Friday, November 4, 2016

Le Conte's Thrasher at Borrego Springs

Four-and-a-half miles east of Christmas Circle roundabout in Borrego Springs, on Palm Canyon Road, is a sharp left curve that marks the beginning of Peg Leg Road. It is here that you turn right on to Dump Road. At a sharp right turn are signs for the Old Springs Road Open Space Preserve off to the east. Park along the road here and walk east. (Am I the only one that gets my internal compass mixed up here? I have to fight to keep from feeling east is south and west is north in Borrego Valley.)

The desert here is right on the edge of sand dunes with Fonts Point to the east. Walk that direction. The widely--and evenly--spaced creosote bushes along the road give way after a few hundred feet to what I believe are scattered big saltbush (see photo below). You are now in prime Le Conte's Thrasher habitat. As Sibley describes it: "Uncommon, local, and secretive on extremely arid and sparsely vegetated plains with saltbush and creosote bush and lots of bare sandy ground. Solitary; most often seen running across the ground from one bush to another."--Sibley Guide to Birds: second edition (2014).

Old Springs Road Open Space Preserve
Dawn at Old Springs Road Open Space Preserve looking east toward Fonts Point on the right. October 30, 2016.
I have visited this location 7 times over the past two-and-a-half years and found Le Conte's Thrasher only twice. In fact, the total number of species I've found here is 9--mostly fly-overs--this is very barren land! In almost 45 years of birding I have only observed this bird 4 times. No wonder--it's preferred habitat is barren and otherwise birdless! [One of my seven visits produced no birds whatsoever in 20 minutes of walking!] No birder would go there except to find this one species.

One thing that may have led to my success in finding the Le Conte's when I did was arriving as close to sunrise as I could. Also, in both cases, I heard the thrasher singing first. It was a brief musical warble with an up and down pattern, similar to House Finches (which are also present), but without any scratchy notes. Singing, yes, but very softly. Some call it a whisper song, others a subsong. This most recent singing was the end of October, the other time late December, well before the breeding and main singing season. As such, the song was very soft and first given when I was very close to the bird (20-35 feet)! I thought I was hearing a bird hundreds of feet away, but a few steps and the song moved to come from a dense bush I was walking past. It was almost as though the bird was singing as a nervous response to my close presence. [You may dismiss this idea, but American Robins on their nest squeak when you walk by--giving them away, when if they had remained silent they would have gone unnoticed.]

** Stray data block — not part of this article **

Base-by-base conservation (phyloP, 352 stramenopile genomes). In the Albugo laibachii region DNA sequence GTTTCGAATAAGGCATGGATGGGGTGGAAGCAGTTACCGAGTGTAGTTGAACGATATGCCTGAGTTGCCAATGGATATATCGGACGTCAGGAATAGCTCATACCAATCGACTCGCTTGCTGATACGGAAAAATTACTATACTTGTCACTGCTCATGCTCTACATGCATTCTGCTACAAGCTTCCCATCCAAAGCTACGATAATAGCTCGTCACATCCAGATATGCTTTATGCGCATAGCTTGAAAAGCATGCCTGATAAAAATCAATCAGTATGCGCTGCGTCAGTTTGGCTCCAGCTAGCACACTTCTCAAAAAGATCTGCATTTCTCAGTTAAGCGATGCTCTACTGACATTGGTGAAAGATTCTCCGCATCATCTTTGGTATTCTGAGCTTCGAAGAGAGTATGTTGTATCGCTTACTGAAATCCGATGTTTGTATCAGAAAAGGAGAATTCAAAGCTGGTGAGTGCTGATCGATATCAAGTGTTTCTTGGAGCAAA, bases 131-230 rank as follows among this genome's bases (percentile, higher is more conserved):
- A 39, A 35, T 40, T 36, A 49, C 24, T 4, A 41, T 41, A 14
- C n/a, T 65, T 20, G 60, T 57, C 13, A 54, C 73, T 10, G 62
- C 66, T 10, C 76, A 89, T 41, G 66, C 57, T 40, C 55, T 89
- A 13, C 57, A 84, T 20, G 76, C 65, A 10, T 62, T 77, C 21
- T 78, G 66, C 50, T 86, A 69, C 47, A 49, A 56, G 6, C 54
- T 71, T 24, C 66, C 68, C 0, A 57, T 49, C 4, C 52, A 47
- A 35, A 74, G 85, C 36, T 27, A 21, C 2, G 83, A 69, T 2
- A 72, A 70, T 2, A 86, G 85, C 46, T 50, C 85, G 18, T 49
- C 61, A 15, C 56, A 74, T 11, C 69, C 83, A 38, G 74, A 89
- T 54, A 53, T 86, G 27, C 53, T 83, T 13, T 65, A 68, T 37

Why would they be singing at this time of year? Do they set up winter territories and defend them from others of their kind? Is it a response to the recording I played 5 minutes earlier on the December occasion? Or do they sing throughout the year? [According to the San Diego County Bird Atlas (Unitt, 2004) egg laying is documented in San Diego from 22 February to 25 April, and notes an early record for nearby Palm Springs, Riverside County, as early as 22 January. So late December could be the start of a normal breeding season singing period.]

Le Conte's Thrasher
A sneaky Le Conte's Thrasher running away. Borrego Springs, California. October 30, 2016. Greg Gillson.
I saw a shadow move and circled the bush just in time to see the bird running away at a rapid pace, holding its tail high. I snapped off a quick picture. Don't blink, don't look down to watch your step, and pay attention to your peripheral vision. Does the bird watch your eyes and run off when you're not looking in its direction? It seems so to me.

After the thrasher ran away I walked on in the direction it had disappeared, not knowing how I would find it again now that it had fled from me. But in a moment I heard light singing again and scanned ahead. There it is--singing from an exposed perch. I shield my advance behind one large bush ahead, then peer our carefully with my camera to get photos. It's a bit far, but there are no bushes for me to hide behind in order to sneak closer. In the low light most of the photos are a bit blurry--even with image stabilization. But this one turns out pretty well...

Le Conte's Thrasher
Le Conte's Thrasher perched up and singing softly. Borrego Springs, California. October 30, 2016. Greg Gillson.
Then, oh I missed it! The bird disappeared again when I momentarily looked away. Goodbye until next time, then.

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